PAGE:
Forcing himself not to sneer in disgust, Draco nodded a bit. “Hermione Granger and Ronald Weasley, the famous friends of Harry Potter. They were rather like your friends, Sango and Miroku, since a mutt off the street would have realized they liked each other before they noticed.”
Humming a bit, Kagome nodded. “I see. I’ve actually heard of them, now that I think about it. But, I’m surprised, Mr. Malfoy. You, a Slytherin and rival to Gryffindor, seem to know quite a bit about the newly married Mr. and Mrs. Weasley.”
“I’m not surprised.” Draco rolled his eyes for good measure.
“Well, you know,” Kagome’s eyes glittered, “the Daily Prophet could be lying to us.”
“I believe we have lost track of the original conversation,” Draco reminded her.
“Oh, yes, Kohaku!”
The young wizard came to a halt, the box he was forced to carry weighing him down a bit. “Hai?” he called.
Blushing, the woman quickly sent the boy on his way with a quick command in his native tongue. Draco could not understand Japanese, but the cute little blush decorating Higurashi Kagome’s face was all he needed to see in order to know she was embarrassed.
“You wanted to know why Kohaku is here, correct—?” he nodded, and she continued, “—Well, Miroku finally managed to pop the question, and he tied the knot with Sango about a week ago. They’ve been trying to make arrangements for Kohaku to stay with Inuyasha, but he’s far too wild to take care of a child and Sango was worried that Kohaku might pick up on a few of his traits.”
“How did you get stuck with the job then?” Draco asked.
“Miroku, in all his infinite wisdom, thought it would be a good experience for Kohaku. The European air, the new culture, and the chance to live like an adolescent wizard in another country. And, let me tell you, Kohaku is not pleased with the fact that your Ministry does not allow wizards under the age of seventeen to perform magic outside of school,” Kagome chuckled.
“He shouldn’t complain. Despite his age, he is technically not a European citizen and therefore the Ministry has no authority over him. He can perform magic all he wants, since the Ministry in Japan will not break his wand for being ignorant,” Draco said. He had a feeling, though, that there was something else that Kagome was hiding from the smile on her face.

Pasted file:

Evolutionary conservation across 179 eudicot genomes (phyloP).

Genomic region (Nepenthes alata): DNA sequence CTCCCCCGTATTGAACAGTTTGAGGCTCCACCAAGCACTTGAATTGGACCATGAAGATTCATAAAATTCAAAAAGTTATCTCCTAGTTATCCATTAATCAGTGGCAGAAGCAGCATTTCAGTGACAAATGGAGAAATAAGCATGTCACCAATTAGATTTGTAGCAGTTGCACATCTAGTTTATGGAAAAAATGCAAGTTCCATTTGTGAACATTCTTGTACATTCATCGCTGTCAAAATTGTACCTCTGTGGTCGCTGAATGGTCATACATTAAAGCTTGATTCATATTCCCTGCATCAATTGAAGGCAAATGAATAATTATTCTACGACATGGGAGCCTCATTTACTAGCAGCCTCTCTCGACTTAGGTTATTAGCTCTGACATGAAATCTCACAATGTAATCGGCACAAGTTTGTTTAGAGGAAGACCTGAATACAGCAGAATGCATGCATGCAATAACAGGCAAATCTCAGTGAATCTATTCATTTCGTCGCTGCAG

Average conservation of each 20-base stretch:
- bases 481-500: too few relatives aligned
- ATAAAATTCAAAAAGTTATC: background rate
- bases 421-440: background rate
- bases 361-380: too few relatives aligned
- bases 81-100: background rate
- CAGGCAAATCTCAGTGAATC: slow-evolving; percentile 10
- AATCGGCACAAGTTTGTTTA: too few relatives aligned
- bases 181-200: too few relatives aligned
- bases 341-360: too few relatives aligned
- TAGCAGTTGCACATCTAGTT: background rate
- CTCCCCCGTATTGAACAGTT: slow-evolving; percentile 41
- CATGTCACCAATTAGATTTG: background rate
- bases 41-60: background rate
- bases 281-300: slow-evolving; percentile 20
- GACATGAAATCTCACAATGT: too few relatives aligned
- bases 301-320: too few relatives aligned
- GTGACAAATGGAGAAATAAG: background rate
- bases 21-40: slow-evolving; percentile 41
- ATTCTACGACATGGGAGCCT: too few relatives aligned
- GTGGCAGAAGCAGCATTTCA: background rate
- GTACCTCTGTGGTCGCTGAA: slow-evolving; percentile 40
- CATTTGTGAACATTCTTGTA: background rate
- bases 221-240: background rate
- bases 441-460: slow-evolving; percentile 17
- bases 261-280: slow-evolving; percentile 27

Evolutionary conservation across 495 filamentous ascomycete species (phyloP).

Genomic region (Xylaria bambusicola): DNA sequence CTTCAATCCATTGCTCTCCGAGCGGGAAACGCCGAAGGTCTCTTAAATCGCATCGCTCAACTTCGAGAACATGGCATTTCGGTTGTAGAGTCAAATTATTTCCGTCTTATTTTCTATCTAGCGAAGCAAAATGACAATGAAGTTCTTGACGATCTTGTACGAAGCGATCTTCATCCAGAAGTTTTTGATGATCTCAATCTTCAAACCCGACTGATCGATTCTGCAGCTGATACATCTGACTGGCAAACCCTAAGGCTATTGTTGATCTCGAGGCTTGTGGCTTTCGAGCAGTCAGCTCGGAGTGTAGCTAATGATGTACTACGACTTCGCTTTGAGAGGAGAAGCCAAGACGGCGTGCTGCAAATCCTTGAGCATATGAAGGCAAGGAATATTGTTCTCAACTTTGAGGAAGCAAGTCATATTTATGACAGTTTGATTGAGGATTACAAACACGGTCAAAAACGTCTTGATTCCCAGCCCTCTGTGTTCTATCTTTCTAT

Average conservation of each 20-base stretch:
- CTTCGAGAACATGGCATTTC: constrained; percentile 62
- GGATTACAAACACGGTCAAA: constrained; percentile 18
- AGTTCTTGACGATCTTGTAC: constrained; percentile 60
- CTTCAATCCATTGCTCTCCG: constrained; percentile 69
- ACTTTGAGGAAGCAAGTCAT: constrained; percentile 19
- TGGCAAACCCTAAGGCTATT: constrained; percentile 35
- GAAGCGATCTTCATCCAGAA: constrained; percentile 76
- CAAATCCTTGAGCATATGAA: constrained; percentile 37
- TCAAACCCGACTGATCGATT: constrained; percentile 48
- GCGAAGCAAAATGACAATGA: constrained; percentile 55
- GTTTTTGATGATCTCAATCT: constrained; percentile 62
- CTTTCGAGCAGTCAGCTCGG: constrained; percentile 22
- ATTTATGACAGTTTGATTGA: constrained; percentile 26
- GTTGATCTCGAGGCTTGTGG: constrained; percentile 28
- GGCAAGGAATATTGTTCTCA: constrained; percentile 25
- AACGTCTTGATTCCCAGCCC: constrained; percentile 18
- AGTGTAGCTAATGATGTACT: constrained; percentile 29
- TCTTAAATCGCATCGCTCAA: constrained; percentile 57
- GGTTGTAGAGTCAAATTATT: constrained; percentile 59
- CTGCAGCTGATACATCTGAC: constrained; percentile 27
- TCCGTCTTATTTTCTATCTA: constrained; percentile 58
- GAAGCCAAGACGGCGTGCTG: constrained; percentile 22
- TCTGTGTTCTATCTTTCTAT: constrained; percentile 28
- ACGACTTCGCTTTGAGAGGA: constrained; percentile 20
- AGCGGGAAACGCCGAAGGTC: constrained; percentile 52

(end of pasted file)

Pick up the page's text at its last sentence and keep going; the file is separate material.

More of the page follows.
“Yes, well, don’t go telling him that!” she giggled. “I told him that if he so much as touches his wand, the Ministry of Magic will come running in order to break it and turn him into a squib.”
“Why?” A Malfoy by blood, Draco found it surprisingly easy to smile humorously.
“Kohaku is not the best student when it comes to magic,” she sighed. “He tries, often. But, no matter how much Sango or I ever tried to help him, he’s always had a problem with casting spells.”
He nodded in understanding.
“Don’t tell him this either—” it clearly had become her own little joke, since Draco could not tell Kohaku even if he wanted to, “—but I’d rather he didn’t destroy half my shop simply because he doesn’t want to carry a box.”
“I don’t blame you.” Draco nodded, saying, “I once had a small, cat-like creature that not only set a third of my mother’s furniture on fire, but also tore into anything that it could get its bloody teeth on. I never knew what it was exactly, but let me tell you, I was quite happy when it suddenly vanished.”
“You had a nekomata?!” Kagome blinked in surprise, her mouth falling open. “They’re only legal to sell in Japan. How in the world did you get your hands on one, Mr. Malfoy?”
“Blaise Zabini,” Draco stated simply. “He’s a Slytherin like myself, and though I haven’t seen him in a few years, I’m quite happy that he doesn’t like to send gifts in the mail. Otherwise I’d probably be overflowing with those fuzzy fur-balls.”
“You shouldn’t insult a fire cat, Mr. Malfoy. They’re very sensitive to not only words and actions, but also the feelings of their owners. Insulting one can get you hurt,” Kagome frowned.